The study was done by the Bureau of Business and Economic Research at the University of New Mexico.
    Key data from the report include:
    • The arts and cultural sector contributes $5.6 billion to New Mexico’s economy each year.
    • Arts and cultural industries provide primary employment for 76,756 New Mexicans (9.8 percent of employment -- one of out of every 10 jobs).
    • Arts and cultural industries contribute $2.2 billion in wages and salaries annually.

  • Event planning goes 'green'

    Going “green” and becoming dedicated to sustainable living are buzz phrases in today’s society.
    Los Alamos resident Kimberly Hoch has started Piñon Events, a business which consists of conference and event management, but on a level where it is environmentally friendly and a way to reduce a carbon footprint.
    “I strive to provide quality event management services for everything from fundraisers to weddings, to large scale conferences and trade shows,” Hoch said.
    While living in Colorado, Hoch was employed by BBI International as event manager. BBI International was one of the first professional conference and event companies to implement full scale “no-low waste” greening services for the its events, Hoch said. The point was to use reusable, compostable, or recyclable materials for events, such as cups, napkins, toilet paper, paper towels, signage and marketing materials.
    “I’m particularly passionate about leaving the lightest footprint possible and continuing the greening initiatives I learned and implemented,” she said.
    Efforts a business can to achieve a green event may include full scale composting and recycling stations, use of bio-products for food and beverage disposable items, electronic marketing and reusable print marketing.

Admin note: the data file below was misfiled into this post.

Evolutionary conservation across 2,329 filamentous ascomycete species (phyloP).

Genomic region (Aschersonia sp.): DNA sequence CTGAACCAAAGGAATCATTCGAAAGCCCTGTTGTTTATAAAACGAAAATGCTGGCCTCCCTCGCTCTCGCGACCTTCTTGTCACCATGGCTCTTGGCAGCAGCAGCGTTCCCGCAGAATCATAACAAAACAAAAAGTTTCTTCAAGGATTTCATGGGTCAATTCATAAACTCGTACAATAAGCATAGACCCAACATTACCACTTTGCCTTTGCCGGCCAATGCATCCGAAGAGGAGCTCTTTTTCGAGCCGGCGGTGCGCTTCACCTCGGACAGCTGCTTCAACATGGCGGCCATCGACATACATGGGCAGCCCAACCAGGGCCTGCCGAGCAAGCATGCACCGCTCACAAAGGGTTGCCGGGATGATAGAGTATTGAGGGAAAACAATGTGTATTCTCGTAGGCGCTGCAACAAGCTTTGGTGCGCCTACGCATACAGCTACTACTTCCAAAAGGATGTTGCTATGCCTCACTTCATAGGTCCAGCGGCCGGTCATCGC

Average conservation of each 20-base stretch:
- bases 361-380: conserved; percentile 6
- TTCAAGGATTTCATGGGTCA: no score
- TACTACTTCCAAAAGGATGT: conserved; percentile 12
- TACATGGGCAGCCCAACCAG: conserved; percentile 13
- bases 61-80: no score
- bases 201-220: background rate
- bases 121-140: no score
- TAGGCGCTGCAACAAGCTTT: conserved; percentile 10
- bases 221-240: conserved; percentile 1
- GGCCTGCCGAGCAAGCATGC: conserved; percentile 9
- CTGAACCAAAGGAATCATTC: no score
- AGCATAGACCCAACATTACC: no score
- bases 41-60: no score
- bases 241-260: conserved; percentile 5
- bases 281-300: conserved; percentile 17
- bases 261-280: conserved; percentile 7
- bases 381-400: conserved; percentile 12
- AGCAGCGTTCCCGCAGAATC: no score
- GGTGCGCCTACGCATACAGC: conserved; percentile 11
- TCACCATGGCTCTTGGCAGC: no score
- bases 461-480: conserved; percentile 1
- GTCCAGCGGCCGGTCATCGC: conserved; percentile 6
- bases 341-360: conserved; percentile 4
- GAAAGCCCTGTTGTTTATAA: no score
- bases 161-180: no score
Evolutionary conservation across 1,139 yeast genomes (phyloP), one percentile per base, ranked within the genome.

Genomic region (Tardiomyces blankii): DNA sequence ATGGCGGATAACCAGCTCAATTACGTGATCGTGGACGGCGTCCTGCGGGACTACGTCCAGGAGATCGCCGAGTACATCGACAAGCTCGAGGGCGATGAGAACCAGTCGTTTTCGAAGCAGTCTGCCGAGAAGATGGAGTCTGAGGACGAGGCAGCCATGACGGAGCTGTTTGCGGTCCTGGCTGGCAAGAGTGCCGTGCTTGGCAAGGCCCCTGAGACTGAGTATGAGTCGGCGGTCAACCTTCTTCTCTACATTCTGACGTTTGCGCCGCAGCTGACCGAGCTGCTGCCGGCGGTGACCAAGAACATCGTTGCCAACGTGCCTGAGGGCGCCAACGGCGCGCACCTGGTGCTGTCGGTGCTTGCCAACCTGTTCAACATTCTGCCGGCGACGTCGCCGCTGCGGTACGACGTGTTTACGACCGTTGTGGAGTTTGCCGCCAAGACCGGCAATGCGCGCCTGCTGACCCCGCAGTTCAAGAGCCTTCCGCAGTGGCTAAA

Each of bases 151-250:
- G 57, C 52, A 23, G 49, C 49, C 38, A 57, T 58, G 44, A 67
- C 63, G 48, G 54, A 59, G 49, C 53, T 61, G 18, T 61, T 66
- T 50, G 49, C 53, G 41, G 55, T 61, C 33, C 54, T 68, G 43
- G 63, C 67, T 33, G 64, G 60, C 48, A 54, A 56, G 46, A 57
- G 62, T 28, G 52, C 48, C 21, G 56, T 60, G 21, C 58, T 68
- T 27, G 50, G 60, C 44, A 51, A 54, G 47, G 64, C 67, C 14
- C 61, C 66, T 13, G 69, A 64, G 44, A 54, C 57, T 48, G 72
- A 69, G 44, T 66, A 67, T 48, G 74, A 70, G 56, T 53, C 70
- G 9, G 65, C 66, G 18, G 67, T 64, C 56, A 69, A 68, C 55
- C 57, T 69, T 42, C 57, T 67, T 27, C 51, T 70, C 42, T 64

• Roasting Peppers

    Smith’s employee Joseph Crocker roasts a 25-pound box of Hatch green chiles for a customer at the White Rock store Monday afternoon. The soil and growing conditions in New Mexico’s Hatch Valley contribute to the flavor of chile grown there. Most of the varieties of chile cultivated in the Hatch Valley have been developed at New Mexico State University over the last 130 years, according to Wikipedia.
     

  • Hunger Week, Summit address larger issues

    The Los Alamos County Council joined the New Mexico legislature in declaring July 14−18 as Hunger Week.
    Hunger Week — initiated to raise awareness about hunger throughout the state — coincided with the first End Hunger in New Mexico Summit, sponsored by the North Central New Mexico Economic Development District Non-Metro Area Agency on Aging and the New Mexico Aging and Long-Term Services Department. The summit took place July 17−18.
    “When people think of individuals or families going hungry, they often think of people living in extreme poverty, living in some distant land,” said Tim Armer, Executive Director for the NCNMEDD.
    “It might surprise them that there are many people experiencing hunger right here in New Mexico and most likely right in their own neighborhoods. People can have a house, a car and a job but still struggle with putting food on the table.”
    Here are some statistics about hunger in New Mexico provided by summit organizers.
    • New Mexico is one of the highest states facing food insecurity with at least 40,000 New Mexicans seeking food assistance each week, including many children or senior citizens. Currently New Mexico ranks No. 1 in the nation for childhood hunger and second for senior hunger.